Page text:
1. The belief and consideration, that God is the Maker of heaven and earth, must necessarily beget in us the highest esteem, admiration, and adoration of him and his divine excellencies, &c.

2. It may produce in us hearty gratitude and humble affection towards God; since we ourselves, and all we have or enjoy, proceeded from him; and that with an especial good-will towards us.

3. It is also a great ground and motive to humility : for what is man in comparison with him who made heaven and earth, &c.

4. It is, farther, a proper inducement to trust and hope in God; a ground of consolation in every distress : for he that made all things can dispose of all: this enlarged on.

5. Finally, it ministers a general incitement to all obedience : all other things obey his laws; and shall we, who are placed, as it were, at the top of nature, and whom all nature serves, shall we alone transgress against its author and go. vernor? Conclusion.

Maker of Heaven and Earth,



O Lord, thou art God, which hast made heaven and earth, and the

sea, and all that in them is.

It may be demanded, why besides that of Almighty, no other attribute of God is expressed in our Creed? why for instance, the perfections of infinite wisdom and goodness are therein omitted ? I answer,

1. That all such perfections are included in the notion of a God, whom when we profess to believe, we consequently do ascribe them to him (implicitly.) For he that should profess to believe in God, not acknowleging those perfections, would be inconsistent and contradictious 'to himself, Deum negaret, as Tertullian speaks, auferendo quod Dei est. He would deny God by withdrawing what belongs to God.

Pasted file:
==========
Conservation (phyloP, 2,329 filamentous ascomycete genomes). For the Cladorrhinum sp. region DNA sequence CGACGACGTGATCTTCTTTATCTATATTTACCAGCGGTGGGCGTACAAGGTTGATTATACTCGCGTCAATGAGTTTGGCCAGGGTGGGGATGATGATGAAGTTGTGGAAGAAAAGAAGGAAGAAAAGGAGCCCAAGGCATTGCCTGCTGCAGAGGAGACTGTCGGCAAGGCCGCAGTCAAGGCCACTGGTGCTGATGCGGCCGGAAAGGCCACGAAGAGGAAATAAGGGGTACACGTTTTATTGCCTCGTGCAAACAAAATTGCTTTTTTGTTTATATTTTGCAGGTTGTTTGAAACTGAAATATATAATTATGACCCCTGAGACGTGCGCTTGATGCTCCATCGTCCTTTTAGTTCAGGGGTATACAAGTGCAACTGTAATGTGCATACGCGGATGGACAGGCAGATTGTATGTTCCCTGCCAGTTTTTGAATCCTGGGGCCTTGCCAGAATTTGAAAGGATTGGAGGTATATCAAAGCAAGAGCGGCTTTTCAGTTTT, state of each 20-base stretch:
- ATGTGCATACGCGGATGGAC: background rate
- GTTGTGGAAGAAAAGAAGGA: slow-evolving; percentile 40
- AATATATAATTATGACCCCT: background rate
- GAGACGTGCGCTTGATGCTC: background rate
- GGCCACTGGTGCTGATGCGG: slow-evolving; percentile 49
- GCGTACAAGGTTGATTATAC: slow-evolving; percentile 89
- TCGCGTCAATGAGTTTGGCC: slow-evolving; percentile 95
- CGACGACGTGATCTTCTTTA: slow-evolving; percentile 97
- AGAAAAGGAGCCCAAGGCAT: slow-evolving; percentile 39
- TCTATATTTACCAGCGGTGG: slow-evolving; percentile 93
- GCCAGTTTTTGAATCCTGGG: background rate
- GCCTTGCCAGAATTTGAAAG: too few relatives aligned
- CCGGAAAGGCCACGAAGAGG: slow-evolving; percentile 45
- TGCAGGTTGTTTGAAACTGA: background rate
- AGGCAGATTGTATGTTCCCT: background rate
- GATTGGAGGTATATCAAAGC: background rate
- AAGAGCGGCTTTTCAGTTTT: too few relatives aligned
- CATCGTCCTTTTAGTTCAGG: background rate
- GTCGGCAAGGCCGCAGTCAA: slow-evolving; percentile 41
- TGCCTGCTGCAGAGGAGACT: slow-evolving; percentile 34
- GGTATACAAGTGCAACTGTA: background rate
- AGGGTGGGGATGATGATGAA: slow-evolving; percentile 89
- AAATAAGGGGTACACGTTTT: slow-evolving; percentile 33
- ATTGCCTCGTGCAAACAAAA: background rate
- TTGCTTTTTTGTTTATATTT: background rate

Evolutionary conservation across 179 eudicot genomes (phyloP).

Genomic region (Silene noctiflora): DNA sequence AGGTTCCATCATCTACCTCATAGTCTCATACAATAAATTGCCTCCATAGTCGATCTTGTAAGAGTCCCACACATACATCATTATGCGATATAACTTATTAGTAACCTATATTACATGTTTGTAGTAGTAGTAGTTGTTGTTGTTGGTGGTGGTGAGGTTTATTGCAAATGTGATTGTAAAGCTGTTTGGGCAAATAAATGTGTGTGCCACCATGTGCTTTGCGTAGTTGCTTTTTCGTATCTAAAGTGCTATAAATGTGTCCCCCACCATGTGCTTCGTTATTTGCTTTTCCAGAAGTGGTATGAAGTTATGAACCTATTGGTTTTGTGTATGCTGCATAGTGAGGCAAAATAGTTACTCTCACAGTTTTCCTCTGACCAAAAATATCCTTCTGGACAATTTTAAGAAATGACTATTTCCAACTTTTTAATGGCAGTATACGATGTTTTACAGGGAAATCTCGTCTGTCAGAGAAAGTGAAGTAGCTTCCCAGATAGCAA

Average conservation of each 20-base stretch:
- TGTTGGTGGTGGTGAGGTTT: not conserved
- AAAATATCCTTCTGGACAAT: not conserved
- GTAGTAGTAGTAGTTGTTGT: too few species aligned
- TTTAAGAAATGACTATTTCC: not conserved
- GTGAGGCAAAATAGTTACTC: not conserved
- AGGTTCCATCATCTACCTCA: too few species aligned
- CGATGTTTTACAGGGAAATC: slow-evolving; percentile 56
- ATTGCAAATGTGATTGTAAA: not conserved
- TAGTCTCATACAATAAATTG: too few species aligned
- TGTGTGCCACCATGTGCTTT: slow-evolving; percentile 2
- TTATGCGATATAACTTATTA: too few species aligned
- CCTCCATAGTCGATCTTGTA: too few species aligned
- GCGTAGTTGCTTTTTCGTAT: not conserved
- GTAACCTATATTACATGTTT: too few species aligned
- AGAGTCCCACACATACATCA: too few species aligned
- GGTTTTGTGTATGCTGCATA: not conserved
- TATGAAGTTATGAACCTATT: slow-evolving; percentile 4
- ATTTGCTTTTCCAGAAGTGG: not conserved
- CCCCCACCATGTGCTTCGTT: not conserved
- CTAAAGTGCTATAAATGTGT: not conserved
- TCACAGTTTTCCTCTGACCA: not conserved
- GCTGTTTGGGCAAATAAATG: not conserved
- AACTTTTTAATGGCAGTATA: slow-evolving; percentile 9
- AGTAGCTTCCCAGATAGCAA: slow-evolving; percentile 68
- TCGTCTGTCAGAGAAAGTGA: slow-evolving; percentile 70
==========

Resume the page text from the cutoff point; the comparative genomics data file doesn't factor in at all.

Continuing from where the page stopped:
2. The title narrokpárwp, as implying God's universal providence in the preservation and government of the world, doth also involve or infer all Divine perfections displayed therein; all that glorious majesty and excellency, for which he is with highest respect to be honored and worshipped by us, which added to the name of God doth determine what God we mean, such as doth in all perfection excel, and with it doth govern the world.

3. I may add, thirdly, That the doctrine of God's universal providence being not altogether so evident to natural light as those attributes discovered in the making of the world, (more